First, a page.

Amnesty International is accusing Thailand of “numerous human rights violations” during the first 100 days of martial law. The London-based organization, (in a report released Thursday) says there are “emerging allegations of torture” made by some of those arbitrarily detained by the junta.
Thai Lawyers for Human Rights (TLHR), accuses the military of torturing at least 14 people accused of weapons charges since the May 22 coup. It has submitted a request to the interior ministry’s ombudsman, known as the Damrongtham Center, for an investigation, alleging a “grave breach to the principles of human rights.”
“Those detained under martial law have referred to beatings, mock executions, attempted asphyxiation,” said Rupert Abbott, the lead writer of the Amnesty International report. “In this report we’ve withheld the names of those who’ve spoken for their own safety. But certainly we can say that there is evidence emerging of torture and ill treatment under the new military government. But it is important to say that there were concerns around torture before the coup.”
VOA News repeatedly contacted the National Council for Peace and Order (NCPO) for a response to the allegations. Amnesty International states it gave an advance copy of its report to the military last week.
But an NCPO spokesman replied he could not make a comment because he had not seen the report and suggested contacting the foreign affairs ministry for reaction. The ministry says it plans to respond to the report Thursday.
Abbott and other delegates of Amnesty International compiled their report after visiting Thailand in July. Besides interviews with some of those who have been detained, the delegation also met with the deputy chiefs of staff of the Royal Thai Army and Air Force and police officials.
Abbott, deputy director of Amnesty International’s Asia-Pacific program, says his organization’s 65-page report, titled “Attitude Adjustment – 100 Days Under Martial Law” is likely the most comprehensive investigation of the rights situation in Thailand since the coup.
“We understand that the situation before the takeover was not good. There were, of course, incidents of violence and the government’s view is that it needed to take measures to stop that. What we’re saying is what’s been done goes beyond restrictions allowed under international law,” he said.
Amnesty International is calling on the junta leaders “to drop the veil of secrecy” over the detentions and reveal who is being held. It also asserts that military courts should have no jurisdiction to try civilians.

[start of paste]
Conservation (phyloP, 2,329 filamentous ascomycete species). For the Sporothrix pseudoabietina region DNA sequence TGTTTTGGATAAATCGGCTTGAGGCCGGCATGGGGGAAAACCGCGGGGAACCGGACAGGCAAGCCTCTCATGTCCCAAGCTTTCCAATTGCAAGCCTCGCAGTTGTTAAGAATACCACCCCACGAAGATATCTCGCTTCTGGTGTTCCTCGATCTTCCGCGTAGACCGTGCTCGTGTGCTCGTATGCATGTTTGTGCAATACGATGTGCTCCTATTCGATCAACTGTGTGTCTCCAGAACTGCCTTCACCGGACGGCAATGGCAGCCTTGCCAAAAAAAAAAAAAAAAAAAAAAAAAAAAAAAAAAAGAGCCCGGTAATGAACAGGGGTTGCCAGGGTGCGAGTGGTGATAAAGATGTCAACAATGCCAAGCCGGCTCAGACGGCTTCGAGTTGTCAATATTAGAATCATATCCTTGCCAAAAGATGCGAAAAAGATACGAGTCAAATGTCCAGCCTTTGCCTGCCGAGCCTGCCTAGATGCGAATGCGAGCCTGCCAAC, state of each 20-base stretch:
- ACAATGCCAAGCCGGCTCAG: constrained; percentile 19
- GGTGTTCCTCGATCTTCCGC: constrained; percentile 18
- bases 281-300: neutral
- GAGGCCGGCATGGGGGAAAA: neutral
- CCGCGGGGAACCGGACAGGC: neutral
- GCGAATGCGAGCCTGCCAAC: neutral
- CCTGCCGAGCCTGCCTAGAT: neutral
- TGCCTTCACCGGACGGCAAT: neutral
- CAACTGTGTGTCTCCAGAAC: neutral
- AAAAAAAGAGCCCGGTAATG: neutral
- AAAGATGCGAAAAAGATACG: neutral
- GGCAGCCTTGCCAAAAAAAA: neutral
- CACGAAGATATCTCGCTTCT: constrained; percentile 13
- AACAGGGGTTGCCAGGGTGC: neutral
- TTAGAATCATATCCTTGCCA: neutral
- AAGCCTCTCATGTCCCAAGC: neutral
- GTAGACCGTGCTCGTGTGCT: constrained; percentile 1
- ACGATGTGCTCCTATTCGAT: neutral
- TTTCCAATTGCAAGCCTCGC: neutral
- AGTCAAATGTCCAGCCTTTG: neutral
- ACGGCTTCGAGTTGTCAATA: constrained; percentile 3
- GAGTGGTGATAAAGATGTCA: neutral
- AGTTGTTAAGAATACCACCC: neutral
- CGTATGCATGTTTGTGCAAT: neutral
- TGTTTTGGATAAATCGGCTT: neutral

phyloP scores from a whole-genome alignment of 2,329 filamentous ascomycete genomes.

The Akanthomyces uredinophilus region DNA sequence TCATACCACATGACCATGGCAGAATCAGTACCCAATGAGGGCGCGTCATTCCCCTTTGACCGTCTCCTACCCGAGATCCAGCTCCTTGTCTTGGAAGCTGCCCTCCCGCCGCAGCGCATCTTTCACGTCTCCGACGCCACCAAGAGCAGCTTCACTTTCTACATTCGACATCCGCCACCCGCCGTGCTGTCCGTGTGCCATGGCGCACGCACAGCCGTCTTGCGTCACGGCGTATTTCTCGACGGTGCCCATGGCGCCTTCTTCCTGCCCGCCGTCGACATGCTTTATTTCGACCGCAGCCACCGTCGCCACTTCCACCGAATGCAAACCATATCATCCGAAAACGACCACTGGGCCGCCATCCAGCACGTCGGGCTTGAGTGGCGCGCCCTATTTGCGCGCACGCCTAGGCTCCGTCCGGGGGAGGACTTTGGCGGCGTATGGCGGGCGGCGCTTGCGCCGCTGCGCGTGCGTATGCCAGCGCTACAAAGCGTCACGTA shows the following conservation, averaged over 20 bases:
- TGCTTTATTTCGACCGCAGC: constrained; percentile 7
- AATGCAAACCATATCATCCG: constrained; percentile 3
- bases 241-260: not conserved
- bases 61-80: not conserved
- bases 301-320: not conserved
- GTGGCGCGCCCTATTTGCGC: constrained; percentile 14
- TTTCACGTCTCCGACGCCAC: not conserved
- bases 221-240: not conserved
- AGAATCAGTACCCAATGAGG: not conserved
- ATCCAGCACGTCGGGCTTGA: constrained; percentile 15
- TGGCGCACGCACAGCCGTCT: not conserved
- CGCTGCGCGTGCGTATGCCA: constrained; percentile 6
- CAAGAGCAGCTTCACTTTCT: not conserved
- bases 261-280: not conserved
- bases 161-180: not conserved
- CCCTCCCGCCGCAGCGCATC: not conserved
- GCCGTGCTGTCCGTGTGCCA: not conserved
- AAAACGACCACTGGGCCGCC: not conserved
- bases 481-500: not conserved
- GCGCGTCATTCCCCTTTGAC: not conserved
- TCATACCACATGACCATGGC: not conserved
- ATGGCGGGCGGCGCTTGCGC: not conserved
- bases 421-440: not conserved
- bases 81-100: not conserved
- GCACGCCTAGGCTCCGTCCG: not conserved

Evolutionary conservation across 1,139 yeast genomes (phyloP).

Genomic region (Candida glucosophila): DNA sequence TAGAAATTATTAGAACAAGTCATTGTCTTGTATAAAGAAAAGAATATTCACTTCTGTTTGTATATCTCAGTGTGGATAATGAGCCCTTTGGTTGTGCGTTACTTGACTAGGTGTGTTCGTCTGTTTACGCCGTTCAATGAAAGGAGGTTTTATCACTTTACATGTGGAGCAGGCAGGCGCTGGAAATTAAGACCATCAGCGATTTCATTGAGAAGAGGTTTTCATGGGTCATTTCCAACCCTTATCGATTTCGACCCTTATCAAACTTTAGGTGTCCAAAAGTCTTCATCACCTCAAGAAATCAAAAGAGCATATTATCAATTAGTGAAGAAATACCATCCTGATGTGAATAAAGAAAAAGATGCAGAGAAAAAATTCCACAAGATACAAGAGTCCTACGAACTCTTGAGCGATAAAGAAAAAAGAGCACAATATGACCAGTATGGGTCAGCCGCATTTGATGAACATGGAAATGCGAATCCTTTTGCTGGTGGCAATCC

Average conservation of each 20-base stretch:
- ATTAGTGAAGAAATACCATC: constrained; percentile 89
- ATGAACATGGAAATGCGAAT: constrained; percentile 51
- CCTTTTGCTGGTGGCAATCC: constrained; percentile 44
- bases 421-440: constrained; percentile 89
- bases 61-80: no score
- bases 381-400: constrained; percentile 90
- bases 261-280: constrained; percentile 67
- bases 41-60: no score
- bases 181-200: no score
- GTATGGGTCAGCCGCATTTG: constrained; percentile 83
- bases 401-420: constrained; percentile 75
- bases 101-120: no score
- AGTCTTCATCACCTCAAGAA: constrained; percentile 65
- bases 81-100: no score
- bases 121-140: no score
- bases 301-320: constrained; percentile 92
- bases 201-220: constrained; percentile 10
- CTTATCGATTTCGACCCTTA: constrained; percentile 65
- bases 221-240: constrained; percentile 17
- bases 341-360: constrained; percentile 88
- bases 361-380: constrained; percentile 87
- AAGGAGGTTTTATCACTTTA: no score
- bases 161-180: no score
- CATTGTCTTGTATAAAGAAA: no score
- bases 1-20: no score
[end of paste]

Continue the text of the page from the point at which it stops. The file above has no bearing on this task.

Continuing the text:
The Thai lawyers’ group had intended to release on September 2 its separate report about alleged human rights violations. But it was pressured by the junta to cancel an event at the Foreign Correspondents’ Club of Thailand where the document, titled “The Human Rights Situation: 100 Days after the Coup”, was to be handed to reporters and a panel had convened to discuss the accusations.
As the event was about to begin, police handed panelists a letter from the commander of the 1st Cavalry Division of the King’s Guard. It asked that the event be canceled and any complaints about justice be referred to the interior ministry’s inspection and grievances bureau.
Thailand’s coup has meant a drastic tightening of speech controls. The coup leader, army chief General Prayuth Chan-ocha, issued orders in the name of the NCPO restricting political gatherings of more than five people and summoning of hundreds of people for questioning under military detention. The media also remain under restrictions about what they can report.
Meanwhile, Human Rights Watch is calling for the Thai government to immediately disclose the whereabouts of an opposition supporter it says was arrested by soldiers at a teachers’ training center in Bangkok last Friday.
The international organization says the family of 47-year-old Kittisak Soomsri received an anonymous phone call telling them he had been taken into custody under martial law but he would be released after seven days if they did not publicize the detention.
Kittisak, a supporter of the “Red Shirts” political faction, which backed the previous civilian government, had previously been accused of involvement in violent political confrontations.
General Prayuth declared martial law on May 20, following a period of political instability and sometimes violent street protests. Two days later he removed the civilian government. The general is now prime minister, put into that post by a handpicked legislature.
General Prayuth, set to retire from the military next month, says his goal is to put Thailand back on the path to democracy but only after a period of sweeping political reform.
Both supporters and opponents of the coup concur that the junta views as a critical element of reform dismantling the influence of billionaire Thaksin Shinawatra. He was removed as prime minister in the previous coup in 2006.
His sister, Yingluck Shinawatra, was forced out as prime minister shortly before this year’s coup.
Thaksin Shinawatra is in self-imposed exile and faces imprisonment for a corruption conviction should he return home.
By Steve Herman
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